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Gian Pieretti - Il Vestito Rosa Del Mio Amico Piero CD (album) cover


Gian Pieretti


Rock Progressivo Italiano

3.43 | 11 ratings

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4 stars A unique RPI lost gem from an important figure

Gian (Dante) Pieretti was an important character in Italian music. Born about a decade before most of the legendary RPI musicians, his flirtation with progressive rock was short but fruitful. First, in 1964 and already an established beat musician, Pieretti was the single force who gave future legends PFM their beginning. Gian was the man who introduced Franz Di Cioccio and Franco Mussida to one another, and their fledgling group The Griffins became Pieretti's backing group. A few years later they added more people and became I Quelli, the band which would become PFM. (For more on Pieretti's interesting story, please see our extended bio on his artist page.) After a decade of rubbing elbows with beat poets and famous folk musicians, as well as having a prolific career as a songwriter and collaborator with Ricky Gianco, Pieretti in 1973 released an amazing little concept album.

"Il Vestito Rosa del mio Amico Piero" is a beautiful and intimate concept album about a boy from Pieretti's school days who struggled with homosexuality in a time and place where it was not accepted as today. Pieretti wrote the lyrics and performs while his friends Gianco and Alberto Nicorelli wrote the music. The music was lighter than much of the bombastic heavy prog happening around it but no less fascinating. Like lost soft-prog gems by Italian artists like Mario Panseri, Stefano Testa, and Enzo Capuano, the album features its own mix of rock, pop, folk, orchestral grandeur, acoustic music, and the Italian song tradition. Side one is the most impressive with a 17 minute side-long suite that convinced me I had to help people discover this album.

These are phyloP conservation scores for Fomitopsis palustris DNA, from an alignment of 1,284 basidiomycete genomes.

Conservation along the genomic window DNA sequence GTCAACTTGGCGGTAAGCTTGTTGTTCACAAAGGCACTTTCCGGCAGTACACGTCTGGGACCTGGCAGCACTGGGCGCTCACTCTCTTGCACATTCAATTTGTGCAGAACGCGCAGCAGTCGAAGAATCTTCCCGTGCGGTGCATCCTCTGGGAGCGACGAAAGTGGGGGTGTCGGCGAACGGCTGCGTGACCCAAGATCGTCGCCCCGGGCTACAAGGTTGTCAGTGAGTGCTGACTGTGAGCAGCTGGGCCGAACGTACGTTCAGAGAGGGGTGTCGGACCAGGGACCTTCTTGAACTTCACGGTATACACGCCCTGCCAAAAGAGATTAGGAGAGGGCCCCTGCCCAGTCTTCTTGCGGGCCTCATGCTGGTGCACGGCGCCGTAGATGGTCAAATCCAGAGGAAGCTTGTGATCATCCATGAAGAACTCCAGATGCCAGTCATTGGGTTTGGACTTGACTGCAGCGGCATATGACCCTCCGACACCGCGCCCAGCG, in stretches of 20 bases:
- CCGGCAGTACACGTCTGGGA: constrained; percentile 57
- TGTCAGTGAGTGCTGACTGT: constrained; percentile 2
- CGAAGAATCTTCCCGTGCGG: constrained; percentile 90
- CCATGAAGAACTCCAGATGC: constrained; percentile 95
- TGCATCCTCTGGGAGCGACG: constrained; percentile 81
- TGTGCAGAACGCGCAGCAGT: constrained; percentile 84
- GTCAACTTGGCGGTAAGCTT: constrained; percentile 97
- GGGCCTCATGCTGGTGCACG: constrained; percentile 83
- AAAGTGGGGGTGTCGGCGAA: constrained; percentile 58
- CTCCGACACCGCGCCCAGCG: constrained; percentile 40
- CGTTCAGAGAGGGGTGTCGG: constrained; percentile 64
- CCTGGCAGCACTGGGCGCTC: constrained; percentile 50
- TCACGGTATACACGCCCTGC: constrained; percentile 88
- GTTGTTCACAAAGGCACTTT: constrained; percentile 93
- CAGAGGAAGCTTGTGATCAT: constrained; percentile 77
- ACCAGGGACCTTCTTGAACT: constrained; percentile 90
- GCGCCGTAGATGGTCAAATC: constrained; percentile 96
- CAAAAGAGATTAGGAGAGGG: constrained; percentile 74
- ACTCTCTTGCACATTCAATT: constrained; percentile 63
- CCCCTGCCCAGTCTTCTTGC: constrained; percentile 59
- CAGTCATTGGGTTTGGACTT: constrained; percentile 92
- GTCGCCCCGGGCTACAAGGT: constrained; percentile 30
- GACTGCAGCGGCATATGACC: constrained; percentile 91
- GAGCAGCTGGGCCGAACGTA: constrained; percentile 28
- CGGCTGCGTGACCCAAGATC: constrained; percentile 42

Side one's long track, "Meccanica di un' Emozione Nuova," begins with Gian vocalizing a rather childlike, innocent melody on his own, slowly bringing in piano, acoustic guitar, and finally the strings. The album is beautifully scored with the orchestration of Nik Albert. Finally the bass and drums enter and it rocks a bit before returning to the childlike opening sequence. The next sections feature the band with some electric leads, a looser light funk part with hand percussions, and quiet introspective sections. Lovely keyboard and flute embellishments come and go adding much to Gian's intimate vocals. As the track unfolds it ranges from these great string-backed melodies to punchier piano/drums moments that sound a bit like an energetic Cat Stevens track. Towards the end there are some acoustic runs and vocals sections with a bit of a Spanish music vibe to them.

Side two consists of shorter individual tracks but they are still tied to the overall thematic piece, so it plays like one long extended work. Lovely, singer-songwriter style Italian with lots of piano and acoustic guitar. This is one of the few albums where I'm bummed I can't understand the lyrics because I'd really like to hear Pieretti's pen here. The highlight of side two is "Troppo Grande La Fatica" which begins with acoustic finger-picking and sober, lonely vocals. Quite Battisti-like. Soon bongos and drums roll in for a short funky section. There is a great vocal technique where Gian doubles his singing with a young boy, quite effective. The final track sees a return to melodies from side one giving the work that uniform conceptual feel.

The album fetches big bucks on vinyl and there is a hard-to-find CD issue out there, but this release really needs a high quality mini-LP sleeve reissue with good liner notes and better sound. It was amazing to me that with all of the renewed interest in recent years for RPI, somehow Gian Pieretti has been left out of the discussion of most writers and websites dedicated to the subject. That needs to change, and thus we encourage RPI fans to hunt down the 1973 album and listen to the 17-minute suite from side one. It won't be easy to find to find but should be rewarding to fans of the classic period of early 1970s RPI. Provided you enjoy the softer-prog, if you're primarily a "hard and heavy" fan you can probably skip the nightmare of trying to find this gem. Personally, I really love this one, even if it is not "typical progressive rock."

Finnforest | 4/5 |


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